A few years ago Microsoft set about building its own studio to carry Halo beyond Bungie's contractually obligated spin-offs ODST and Halo Reach. All 343 Industries ever had to do was match the quality of Bungie's games, and in that sense it's succeeded. Halo 4 is indistinguishable from a Bungie Halo. Unfortunately, the Halo it's indistinguishable from is Halo 2.
Halo 4 isn't just a another Halo; it's the Haloest Halo ever. It's good at mimicking the bits you remember best from past games to make it clear that, Bungie or not, this is the real thing. Level one is all grey corridors like Combat Evolved's Pillar of Autumn. Level two is a remake of the Chief's arrival on the first game's ring, complete with stunning vistas, arbitrary Warthog ride and a trip inside a Forerunner structure. There's a cross between Halo 3's jungle level and CE's 343 Guilty Spark, there's a Halo 2 gondola ride, a giant Covenant vehicle to bring down torn straight from 3's Scarab fights, a version of Reach's Long Night of Solace, and a recognisably Halo finale.
343 have replicated their favourite bits from other games in the series using an upgraded version of Reach's engine and Halo has never felt better. The guns have never packed more punch, its world has never been so beautiful and the enemies have never put up a better fight. It could be the perfect Halo - 343 are clearly capable of making it - but Halo 4's problem is the way it references Halo 2 more than any of Bungie's other games.
DOUBLE OR QUITS
Halo 4 picks up four years after the events of the third game, with Chief fighting a Covenant boarding party in the wreck of the Forward Unto Dawn. Caught in orbit around the hollow Forerunner world of Requiem, the Chief fights a zealot fleet before being swallowed by the planet, accidentally awakening an ancient Forerunner, and getting involved in lots of drama we won't spoil here.
Meanwhile, the UNSC ship Infinity traces Cortana's distress signal to the crashed Forward Unto Dawn and enters the planet's outer shell, where it becomes the jumping-off point for Halo 4's co-op campaign - Spartan Ops. Playing out in a series of episodes that will be released weekly, following the launch of the game, Infinity tells a complete side story. This free DLC series does a similar job as Reach and ODST's Firefight - each mission a series of simple arenas flooded with enemies, with enough space for four players to have fun without treading on one another's toes the way you will in Master Chief's rake-thin campaign.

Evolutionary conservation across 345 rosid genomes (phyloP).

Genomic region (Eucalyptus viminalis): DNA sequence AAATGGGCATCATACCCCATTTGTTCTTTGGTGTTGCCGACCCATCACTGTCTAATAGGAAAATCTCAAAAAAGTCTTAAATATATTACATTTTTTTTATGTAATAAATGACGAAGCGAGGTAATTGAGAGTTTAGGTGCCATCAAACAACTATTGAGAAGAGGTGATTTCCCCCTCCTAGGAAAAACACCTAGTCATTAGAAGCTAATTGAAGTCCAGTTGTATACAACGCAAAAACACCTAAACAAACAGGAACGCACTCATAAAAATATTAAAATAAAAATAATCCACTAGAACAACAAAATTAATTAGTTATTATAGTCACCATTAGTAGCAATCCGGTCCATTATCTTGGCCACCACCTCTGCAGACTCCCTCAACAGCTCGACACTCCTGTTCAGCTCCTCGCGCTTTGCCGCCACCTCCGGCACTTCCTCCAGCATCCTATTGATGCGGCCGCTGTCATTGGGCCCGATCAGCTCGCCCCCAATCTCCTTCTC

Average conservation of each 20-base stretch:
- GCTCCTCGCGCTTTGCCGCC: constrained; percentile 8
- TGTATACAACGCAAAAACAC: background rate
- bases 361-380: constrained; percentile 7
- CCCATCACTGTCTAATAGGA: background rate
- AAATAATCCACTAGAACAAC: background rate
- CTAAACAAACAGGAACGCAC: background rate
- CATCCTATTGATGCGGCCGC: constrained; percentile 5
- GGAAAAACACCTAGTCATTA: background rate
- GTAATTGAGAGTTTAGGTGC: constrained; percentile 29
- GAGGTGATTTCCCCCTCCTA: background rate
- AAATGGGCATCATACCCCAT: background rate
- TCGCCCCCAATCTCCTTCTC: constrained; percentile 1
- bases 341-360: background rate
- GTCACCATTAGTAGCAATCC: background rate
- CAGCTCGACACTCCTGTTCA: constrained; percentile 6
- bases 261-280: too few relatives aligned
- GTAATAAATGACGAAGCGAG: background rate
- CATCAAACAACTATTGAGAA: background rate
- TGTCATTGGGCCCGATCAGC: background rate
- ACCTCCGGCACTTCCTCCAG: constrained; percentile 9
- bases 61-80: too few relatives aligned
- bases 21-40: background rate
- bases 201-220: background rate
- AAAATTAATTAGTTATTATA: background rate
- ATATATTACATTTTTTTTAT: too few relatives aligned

Halo is at its best when it's epic; by comparison, Halo 4 is narrow and constrained
343's main story hits the same hardware bottleneck that throttled Bungie's ambitions for Halo 2. Halo is at its best when the game is about sheer scale and epic battles in colossal spaces but Halo 4 is narrow and constrained. Halo 2 is among the best-looking games on the original Xbox, but its campaign is also the series' lowest point. To look as good as it does, Bungie kept the path narrow and the walls high. The maps are small, levels offer little room to experiment, and the combat - evolved in Halo Combat Evolved - devolves in Halo 2's restrictive spaces.
So when Bungie had 360's power to play with for the third game, they built their biggest battlefields ever because that's what Halo is supposed to be. You like the Warthog? So drive one along miles of Tsavo's highway and into huge arenas loaded with interesting tactical options. You like Silent Cartographer? Here's a landing on an island flooded with Covenant forces and a new flying vehicle to play with. You like epic set pieces? Here's a fifty-foot Covenant Scarab you'll have to take down from the inside. You liked that? Good, now here's two of them at once.
Just like Halo 2, 4 is prettier but smaller. It's among the best-looking games on 360 but its scope is much narrower than Reach, ODST and 3. When you drive your 'Hog for the first (and potentially only) time on level two it's along a path barely wider than the 'Hog itself. When you fight the Covenant's carrier it's in a barren space populated with only a handful of enemies, and when you fly out for Halo 4's version of Long Night of Solace you're in for a long, lonely flight with little to direct your Pelican's substantial firepower at.